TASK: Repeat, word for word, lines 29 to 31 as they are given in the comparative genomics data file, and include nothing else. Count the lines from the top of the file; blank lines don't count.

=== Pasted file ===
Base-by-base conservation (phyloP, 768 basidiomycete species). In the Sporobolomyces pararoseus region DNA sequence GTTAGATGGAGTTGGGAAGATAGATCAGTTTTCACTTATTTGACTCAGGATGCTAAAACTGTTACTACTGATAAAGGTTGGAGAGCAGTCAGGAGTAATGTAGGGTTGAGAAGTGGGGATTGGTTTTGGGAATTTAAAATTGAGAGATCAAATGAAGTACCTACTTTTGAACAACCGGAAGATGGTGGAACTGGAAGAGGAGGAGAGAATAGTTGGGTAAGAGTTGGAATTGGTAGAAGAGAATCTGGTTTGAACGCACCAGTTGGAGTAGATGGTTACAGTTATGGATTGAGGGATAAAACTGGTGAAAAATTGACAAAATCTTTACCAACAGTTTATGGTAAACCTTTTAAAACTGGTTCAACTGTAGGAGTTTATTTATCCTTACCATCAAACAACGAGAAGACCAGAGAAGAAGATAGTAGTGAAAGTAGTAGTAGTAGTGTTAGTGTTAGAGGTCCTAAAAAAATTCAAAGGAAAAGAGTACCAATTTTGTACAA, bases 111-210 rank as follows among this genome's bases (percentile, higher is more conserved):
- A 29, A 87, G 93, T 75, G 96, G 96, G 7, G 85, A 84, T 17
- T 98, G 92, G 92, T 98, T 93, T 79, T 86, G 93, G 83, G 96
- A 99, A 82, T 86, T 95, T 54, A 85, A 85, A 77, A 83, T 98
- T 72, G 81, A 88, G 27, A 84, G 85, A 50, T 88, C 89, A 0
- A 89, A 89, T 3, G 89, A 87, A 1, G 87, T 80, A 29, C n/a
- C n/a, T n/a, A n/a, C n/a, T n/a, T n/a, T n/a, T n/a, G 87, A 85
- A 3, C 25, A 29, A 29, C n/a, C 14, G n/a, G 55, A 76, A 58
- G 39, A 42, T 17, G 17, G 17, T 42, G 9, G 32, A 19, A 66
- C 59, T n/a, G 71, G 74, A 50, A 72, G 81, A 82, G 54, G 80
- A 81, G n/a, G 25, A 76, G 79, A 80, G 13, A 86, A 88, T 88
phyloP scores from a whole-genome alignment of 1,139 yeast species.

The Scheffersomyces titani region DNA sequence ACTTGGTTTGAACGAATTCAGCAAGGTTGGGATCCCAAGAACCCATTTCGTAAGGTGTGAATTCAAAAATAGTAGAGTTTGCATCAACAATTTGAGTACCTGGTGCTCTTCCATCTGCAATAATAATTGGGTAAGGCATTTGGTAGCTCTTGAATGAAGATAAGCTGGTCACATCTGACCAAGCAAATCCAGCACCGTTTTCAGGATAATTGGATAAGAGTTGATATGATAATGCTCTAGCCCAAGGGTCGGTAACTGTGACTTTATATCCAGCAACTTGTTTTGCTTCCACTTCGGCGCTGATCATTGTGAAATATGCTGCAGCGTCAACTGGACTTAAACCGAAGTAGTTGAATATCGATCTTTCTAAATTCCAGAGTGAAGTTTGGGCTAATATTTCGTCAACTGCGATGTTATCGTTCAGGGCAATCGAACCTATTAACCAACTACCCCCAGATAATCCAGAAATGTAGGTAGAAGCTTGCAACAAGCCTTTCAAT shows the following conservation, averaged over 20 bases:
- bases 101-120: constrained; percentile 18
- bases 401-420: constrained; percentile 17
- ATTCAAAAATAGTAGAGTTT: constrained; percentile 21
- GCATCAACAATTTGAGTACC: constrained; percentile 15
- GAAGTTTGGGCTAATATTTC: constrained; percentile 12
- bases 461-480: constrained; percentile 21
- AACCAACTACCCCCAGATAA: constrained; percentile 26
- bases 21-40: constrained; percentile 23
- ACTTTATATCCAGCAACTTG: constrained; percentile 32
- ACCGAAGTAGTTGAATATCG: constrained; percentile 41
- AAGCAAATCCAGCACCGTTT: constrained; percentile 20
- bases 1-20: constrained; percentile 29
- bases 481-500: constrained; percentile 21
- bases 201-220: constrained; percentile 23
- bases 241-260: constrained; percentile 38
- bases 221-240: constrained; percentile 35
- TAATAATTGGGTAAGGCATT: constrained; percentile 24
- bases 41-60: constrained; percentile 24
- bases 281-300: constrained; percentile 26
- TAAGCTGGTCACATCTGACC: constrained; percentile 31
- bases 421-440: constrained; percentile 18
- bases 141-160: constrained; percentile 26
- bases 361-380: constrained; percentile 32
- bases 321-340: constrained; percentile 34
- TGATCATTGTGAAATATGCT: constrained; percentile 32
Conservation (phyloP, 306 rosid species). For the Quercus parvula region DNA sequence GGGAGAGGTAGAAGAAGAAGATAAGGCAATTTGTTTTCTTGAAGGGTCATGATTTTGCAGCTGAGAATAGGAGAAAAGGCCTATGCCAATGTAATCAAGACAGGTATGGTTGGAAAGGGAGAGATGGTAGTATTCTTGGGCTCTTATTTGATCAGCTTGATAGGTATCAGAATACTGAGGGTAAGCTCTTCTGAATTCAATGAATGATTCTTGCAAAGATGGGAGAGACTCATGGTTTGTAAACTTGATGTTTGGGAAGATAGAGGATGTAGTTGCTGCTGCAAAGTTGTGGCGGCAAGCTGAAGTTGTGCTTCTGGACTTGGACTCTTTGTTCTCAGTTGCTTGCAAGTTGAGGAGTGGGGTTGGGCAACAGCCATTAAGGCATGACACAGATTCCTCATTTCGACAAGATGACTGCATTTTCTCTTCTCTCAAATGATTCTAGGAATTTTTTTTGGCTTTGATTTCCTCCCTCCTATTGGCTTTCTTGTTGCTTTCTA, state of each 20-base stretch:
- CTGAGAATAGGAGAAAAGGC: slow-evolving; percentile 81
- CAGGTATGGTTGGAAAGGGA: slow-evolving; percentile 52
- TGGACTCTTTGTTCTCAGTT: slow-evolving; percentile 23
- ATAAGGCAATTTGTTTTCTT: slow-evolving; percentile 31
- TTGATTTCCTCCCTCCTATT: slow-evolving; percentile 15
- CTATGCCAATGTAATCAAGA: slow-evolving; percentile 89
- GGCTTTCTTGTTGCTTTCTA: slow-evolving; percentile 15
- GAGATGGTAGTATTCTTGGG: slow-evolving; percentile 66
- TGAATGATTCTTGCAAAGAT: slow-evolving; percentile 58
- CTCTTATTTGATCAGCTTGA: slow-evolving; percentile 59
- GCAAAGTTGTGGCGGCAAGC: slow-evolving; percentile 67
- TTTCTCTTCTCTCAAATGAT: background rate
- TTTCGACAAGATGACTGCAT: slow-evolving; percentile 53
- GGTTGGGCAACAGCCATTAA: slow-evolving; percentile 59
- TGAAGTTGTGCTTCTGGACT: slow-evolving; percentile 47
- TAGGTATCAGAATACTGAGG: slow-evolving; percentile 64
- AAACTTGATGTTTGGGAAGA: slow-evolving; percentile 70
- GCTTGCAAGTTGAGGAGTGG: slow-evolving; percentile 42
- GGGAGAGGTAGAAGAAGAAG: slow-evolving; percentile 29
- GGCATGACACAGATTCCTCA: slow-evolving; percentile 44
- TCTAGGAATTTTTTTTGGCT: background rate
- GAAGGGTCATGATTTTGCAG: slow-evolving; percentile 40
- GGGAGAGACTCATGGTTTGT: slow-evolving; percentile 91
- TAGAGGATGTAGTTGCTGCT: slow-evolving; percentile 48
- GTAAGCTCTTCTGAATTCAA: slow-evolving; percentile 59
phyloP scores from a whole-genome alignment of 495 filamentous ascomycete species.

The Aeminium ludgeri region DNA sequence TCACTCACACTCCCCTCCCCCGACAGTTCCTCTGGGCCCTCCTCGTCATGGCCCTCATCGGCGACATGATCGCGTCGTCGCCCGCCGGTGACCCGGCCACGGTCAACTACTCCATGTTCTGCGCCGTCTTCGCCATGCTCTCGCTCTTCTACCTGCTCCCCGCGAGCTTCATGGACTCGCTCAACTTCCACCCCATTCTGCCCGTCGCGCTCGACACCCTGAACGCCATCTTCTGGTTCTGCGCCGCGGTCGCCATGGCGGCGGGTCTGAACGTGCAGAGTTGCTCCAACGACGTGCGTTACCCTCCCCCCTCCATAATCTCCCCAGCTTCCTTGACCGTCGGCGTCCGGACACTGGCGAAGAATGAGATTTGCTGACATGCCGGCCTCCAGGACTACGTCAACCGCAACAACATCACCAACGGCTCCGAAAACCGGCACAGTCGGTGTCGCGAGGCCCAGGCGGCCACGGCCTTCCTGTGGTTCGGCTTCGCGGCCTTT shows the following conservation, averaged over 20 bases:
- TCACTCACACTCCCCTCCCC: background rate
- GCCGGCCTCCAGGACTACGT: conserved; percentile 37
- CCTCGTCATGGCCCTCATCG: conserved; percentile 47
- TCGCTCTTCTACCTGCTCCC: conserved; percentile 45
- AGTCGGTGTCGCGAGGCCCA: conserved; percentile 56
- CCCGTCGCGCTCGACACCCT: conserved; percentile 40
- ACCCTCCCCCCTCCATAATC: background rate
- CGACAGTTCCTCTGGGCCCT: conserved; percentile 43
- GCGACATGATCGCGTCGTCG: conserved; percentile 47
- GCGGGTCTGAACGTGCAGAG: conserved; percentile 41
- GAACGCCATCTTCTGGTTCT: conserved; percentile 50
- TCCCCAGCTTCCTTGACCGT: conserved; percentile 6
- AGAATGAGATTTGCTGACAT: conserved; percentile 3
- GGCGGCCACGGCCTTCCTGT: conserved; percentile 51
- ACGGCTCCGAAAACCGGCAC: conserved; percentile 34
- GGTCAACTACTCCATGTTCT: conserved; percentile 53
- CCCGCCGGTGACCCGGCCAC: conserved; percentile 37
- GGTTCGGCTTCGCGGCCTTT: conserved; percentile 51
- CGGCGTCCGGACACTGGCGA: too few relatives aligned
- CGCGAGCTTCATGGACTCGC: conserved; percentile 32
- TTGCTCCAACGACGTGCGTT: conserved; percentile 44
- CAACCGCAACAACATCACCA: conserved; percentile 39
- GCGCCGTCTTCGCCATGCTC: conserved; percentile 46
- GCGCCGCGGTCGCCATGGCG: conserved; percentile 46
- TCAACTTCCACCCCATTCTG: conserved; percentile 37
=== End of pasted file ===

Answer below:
- bases 221-240: constrained; percentile 35
- TAATAATTGGGTAAGGCATT: constrained; percentile 24
- bases 41-60: constrained; percentile 24